A group of neighborhood boys are obsessed with the Lisbon sisters who begin a downward spiral after the suicide of their sister, Cecilia. The girls hold some sort of feminine mystique over the boys, something about them enthralls the boys, even though the boys know that they're not perfect.
They immerse themselves in the sisters' lives, collecting things left behind from to live through them. It went much farther than just teenage infatuation. The story is told in the collective voice of the boys' view of the sisters and their lives up until their eventual suicides.
I enjoyed this, not quite as much as Middlesex
, but this was an enjoyable overall read. I watched the movie first when it first came out on DVD, and while I enjoyed it, I felt that so much had been left out, that that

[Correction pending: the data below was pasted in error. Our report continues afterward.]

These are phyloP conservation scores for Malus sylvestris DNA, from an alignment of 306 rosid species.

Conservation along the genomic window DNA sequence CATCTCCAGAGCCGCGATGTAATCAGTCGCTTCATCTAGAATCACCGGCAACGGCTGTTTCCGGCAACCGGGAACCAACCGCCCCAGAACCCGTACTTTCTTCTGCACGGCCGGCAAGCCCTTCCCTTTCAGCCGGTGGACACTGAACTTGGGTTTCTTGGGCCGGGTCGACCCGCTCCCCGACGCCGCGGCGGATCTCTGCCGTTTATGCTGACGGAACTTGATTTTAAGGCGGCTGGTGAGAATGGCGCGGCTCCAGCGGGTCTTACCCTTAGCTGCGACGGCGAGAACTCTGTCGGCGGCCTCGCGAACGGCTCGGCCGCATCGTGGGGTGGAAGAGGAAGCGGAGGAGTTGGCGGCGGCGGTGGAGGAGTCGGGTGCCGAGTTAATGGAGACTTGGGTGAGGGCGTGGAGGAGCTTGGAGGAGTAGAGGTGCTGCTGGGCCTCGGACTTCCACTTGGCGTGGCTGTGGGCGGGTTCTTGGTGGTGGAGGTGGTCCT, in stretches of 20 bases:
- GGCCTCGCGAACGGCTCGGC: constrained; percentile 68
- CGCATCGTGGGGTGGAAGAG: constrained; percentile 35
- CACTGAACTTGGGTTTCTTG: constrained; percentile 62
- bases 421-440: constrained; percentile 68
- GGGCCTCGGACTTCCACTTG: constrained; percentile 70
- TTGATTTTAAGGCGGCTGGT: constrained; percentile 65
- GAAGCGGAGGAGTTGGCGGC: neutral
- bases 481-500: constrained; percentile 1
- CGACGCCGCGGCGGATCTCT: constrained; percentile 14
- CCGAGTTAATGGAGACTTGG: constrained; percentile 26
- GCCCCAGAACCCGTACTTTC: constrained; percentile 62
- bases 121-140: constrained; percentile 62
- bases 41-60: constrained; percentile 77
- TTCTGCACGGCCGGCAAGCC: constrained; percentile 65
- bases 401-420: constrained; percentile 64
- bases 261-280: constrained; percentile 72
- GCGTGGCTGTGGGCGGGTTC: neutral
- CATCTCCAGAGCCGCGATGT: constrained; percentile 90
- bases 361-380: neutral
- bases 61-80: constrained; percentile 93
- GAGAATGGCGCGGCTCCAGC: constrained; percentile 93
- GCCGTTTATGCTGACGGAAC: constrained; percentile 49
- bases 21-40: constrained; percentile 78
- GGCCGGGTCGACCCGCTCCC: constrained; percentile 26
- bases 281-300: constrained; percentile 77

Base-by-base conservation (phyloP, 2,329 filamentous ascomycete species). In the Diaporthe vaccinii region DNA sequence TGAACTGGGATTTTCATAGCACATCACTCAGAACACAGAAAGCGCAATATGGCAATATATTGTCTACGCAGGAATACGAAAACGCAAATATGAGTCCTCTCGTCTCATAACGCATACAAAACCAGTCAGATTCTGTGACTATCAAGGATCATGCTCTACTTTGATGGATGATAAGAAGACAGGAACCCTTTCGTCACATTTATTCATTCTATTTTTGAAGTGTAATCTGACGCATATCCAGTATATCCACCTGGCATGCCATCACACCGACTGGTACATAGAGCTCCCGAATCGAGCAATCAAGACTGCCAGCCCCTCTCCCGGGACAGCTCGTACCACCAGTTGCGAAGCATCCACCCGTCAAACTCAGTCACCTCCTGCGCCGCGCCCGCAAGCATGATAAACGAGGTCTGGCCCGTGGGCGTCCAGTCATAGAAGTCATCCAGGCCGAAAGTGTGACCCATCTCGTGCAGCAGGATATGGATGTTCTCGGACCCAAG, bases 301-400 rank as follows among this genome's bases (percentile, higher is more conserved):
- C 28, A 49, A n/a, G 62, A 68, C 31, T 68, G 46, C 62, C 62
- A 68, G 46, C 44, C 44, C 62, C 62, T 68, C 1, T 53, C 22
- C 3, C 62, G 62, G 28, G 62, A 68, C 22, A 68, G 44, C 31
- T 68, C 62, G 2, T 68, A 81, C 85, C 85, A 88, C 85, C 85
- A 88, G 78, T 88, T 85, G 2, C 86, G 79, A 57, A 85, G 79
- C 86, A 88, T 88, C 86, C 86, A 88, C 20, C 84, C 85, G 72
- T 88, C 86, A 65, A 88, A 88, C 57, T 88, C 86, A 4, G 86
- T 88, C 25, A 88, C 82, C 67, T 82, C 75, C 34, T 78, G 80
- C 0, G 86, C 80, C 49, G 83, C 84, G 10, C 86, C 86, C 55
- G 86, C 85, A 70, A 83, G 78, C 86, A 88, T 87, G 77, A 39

couldn't be all there was to the story, and it wasn't.
The story was a complex weave of things stemming from an overbearing mother and passive father to sex. There isn't just one thing that can be pegged for the eventual suicides of the sisters. Everything seemed to work as a whole against them, but then again, sometimes you get the feeling that it isn't the strict household or the teenage troubles that made them decide to kill themselves.
You're clued in only through the boys who really only have a limited knowledge themselves of what's going on with those girls. So, the reader is left to pick and choose what might have cause their decision.
Parts of this book did seem a little unrealistic. I think it was how sometimes the prose seemed to become too dreamy to be believable, but that may have been the effect that Eugenides was striving for. Overall, the prose was beautiful, the story touching and ominous. An excellent first novel.Note:
Old review imported from old book blog.